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Posts by: Security

Three Signs Your Website Is Insecure

February 28, 2018 0 Comments RSS Feed

How safe is your website from hackers, really? If you don’t already know the answer to that question, it’s probably between ‘not very’ and ‘not at all.’ And you certainly aren’t alone in that.

In a lot of ways, we think about cybercrime the same way we look at real-world crime. It’s something that happens to other people. Hackers aren’t interested in breaking into our site and stealing our data – why would they be?

Criminals love that attitude, as it makes it much easier for them to target their victims. Read more

Posted in: Security

Why Do eCommerce Stores Need An SSL Certificate?

January 19, 2018 0 Comments RSS Feed

SSL, SecurityWhen you see the address bar of your browser turn green, you know it’s safe to send sensitive data over the internet to that site. All eCommerce stores need an SSL certificate to keep shoppers safe, but what exactly does an SSL certificate do?

An SSL certificate has two jobs: to prove that a web page is controlled by the people who are supposed to control it and to encrypt all of the information sent from the shopper to the store and back again. Read more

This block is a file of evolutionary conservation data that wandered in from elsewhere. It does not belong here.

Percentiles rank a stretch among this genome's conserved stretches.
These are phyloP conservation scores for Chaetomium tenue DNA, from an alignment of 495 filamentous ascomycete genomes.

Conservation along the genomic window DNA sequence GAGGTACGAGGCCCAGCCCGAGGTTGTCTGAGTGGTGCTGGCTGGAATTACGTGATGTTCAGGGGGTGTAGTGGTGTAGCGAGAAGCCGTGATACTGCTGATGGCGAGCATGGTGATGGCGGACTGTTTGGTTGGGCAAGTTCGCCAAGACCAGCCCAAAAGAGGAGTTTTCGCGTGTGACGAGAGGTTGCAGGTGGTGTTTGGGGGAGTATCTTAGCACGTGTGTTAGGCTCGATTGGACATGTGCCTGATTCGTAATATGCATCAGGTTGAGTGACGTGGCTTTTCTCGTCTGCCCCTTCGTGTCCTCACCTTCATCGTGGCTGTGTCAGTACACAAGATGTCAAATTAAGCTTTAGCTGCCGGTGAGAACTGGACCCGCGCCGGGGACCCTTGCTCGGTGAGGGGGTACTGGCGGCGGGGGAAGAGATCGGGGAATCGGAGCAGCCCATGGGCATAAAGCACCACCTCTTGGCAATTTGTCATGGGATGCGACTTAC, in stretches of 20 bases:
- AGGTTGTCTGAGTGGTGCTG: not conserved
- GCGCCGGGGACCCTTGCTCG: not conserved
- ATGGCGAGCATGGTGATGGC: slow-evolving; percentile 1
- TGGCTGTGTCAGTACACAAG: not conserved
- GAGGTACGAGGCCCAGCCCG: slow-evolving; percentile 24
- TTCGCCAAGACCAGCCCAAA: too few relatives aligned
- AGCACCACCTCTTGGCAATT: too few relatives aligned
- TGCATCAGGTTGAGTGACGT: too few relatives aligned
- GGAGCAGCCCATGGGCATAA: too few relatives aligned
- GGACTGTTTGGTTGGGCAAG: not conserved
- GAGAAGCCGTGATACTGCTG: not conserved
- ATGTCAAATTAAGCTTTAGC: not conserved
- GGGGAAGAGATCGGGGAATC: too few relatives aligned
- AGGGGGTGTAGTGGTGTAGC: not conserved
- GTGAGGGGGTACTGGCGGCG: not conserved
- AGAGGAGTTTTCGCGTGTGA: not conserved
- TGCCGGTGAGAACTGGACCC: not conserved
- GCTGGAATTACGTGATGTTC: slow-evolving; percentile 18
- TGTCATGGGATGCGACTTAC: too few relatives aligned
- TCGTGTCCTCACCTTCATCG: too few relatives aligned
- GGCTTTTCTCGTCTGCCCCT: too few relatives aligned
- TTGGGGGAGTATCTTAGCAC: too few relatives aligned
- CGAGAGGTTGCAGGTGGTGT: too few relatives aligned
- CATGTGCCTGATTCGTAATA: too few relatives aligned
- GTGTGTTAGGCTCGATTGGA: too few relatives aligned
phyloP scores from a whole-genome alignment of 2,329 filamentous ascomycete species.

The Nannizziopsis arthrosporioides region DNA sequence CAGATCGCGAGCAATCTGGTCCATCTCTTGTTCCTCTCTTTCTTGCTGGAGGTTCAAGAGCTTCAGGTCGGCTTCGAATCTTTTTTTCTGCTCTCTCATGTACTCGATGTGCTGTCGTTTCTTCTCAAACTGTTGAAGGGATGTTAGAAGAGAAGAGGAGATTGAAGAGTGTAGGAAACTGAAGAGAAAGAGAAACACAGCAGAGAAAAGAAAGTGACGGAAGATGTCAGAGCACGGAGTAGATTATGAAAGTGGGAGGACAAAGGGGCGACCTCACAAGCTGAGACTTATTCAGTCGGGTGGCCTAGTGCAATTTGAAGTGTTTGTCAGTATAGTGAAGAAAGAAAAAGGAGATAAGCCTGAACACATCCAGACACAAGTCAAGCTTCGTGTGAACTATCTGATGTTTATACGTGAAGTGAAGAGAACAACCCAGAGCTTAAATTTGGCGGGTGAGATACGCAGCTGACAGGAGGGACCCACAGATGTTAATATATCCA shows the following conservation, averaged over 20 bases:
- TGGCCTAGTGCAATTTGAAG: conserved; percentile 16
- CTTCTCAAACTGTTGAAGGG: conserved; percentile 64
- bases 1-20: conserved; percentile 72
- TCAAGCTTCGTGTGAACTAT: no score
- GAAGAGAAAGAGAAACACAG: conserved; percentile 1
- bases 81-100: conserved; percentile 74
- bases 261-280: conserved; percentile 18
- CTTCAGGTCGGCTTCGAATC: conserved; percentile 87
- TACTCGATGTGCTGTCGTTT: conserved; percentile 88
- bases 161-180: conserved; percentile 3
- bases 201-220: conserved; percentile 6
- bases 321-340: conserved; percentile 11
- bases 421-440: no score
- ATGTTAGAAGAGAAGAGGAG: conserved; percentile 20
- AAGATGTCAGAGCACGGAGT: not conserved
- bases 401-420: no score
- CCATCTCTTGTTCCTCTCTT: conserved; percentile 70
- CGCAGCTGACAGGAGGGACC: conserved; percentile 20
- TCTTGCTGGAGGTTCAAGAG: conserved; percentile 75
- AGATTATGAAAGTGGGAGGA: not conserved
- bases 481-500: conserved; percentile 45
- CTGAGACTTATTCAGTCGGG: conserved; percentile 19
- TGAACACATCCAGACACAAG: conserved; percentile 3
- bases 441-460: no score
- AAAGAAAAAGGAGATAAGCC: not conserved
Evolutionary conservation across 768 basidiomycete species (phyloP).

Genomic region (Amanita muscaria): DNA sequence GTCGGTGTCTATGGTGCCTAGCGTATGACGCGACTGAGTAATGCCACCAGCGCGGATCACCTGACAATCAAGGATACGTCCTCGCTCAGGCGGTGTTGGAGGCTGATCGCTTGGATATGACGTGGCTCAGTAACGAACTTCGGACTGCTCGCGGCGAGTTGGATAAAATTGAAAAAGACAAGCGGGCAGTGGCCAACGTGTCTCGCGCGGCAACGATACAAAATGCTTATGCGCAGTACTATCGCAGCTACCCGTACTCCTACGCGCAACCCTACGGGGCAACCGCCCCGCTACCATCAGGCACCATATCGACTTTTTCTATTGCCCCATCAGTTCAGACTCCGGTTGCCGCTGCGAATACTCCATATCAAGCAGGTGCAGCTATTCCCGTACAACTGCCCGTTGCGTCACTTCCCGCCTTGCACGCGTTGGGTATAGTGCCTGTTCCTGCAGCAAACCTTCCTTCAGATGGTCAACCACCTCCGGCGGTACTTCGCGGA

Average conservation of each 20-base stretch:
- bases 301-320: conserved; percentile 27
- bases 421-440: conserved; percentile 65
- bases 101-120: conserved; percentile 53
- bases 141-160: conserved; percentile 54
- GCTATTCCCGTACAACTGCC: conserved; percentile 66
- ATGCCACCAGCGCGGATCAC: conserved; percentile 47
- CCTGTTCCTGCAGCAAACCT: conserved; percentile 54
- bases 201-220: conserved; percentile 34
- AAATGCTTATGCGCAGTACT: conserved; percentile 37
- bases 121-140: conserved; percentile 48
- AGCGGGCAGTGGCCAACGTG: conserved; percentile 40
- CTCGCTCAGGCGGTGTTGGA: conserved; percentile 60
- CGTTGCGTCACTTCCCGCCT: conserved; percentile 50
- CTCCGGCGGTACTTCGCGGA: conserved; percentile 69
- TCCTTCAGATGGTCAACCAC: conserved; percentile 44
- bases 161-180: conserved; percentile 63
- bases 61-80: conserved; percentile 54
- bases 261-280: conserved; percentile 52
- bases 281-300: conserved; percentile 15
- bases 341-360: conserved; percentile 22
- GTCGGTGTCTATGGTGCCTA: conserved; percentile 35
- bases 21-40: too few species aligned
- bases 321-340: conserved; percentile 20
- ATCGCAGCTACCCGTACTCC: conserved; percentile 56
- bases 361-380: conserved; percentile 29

Posted in: Security

How to Be a Shark in Today’s Phishing Pond

January 18, 2018 0 Comments RSS Feed

Would you do business with somebody you don’t trust? Neither would your customers. Phishing attacks are at an all-time high, with 1.4 million new phishing sites being created each month so they have good reason to be suspicious of any website—including yours.

When it comes to gaining your visitors’ confidence, the rules have changed. On today’s fraud-filled web—it’s no longer who you think you are, it’s who a globally trusted third-party Certificate Authority (CA) says you are. Read more

Posted in: Security

Update #2: Side-Channel Speculative Execution (Meltdown & Spectre) Vulnerabilities

January 14, 2018 1 Comment RSS Feed

Where we are today
We are pleased to announce that we’ve completed the first round of update reboots as of the evening of Thur Jan 11th. These reboots consisted of updated kernels with Kernel Page Table Isolation (KPTI) and CPU firmware (microcode) updates for a handful of our production systems, namely Intel Haswell, Broadwell, Skylake architectures.
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Posted in: Linux, Nexcess, Security

Update #1: Nexcess Response to Side-Channel Speculative Execution (Meltdown & Spectre) Vulnerabilities

January 7, 2018 0 Comments RSS Feed

This is a follow up to our original post.

We’ve had an incredibly busy couple of days and wanted to take a few minutes provide an update on where Nexcess is at with Meltdown & Spectre patching.

As is often the case with these kind of situations, the landscape has evolved a bit since our original posting. The most notable of which is that there is an increasing amount of Proof-Of-Concept (POC) code in distribution that demonstrates taking advantage of Meltdown & Spectre vulnerabilities. This raises the threat of the vulnerabilities as quite often these POC’s are used as the basis for creating malicious exploits. At this time however, we have not seen nor have industry peers we work with, any targeted attacks or exploits against these vulnerabilities.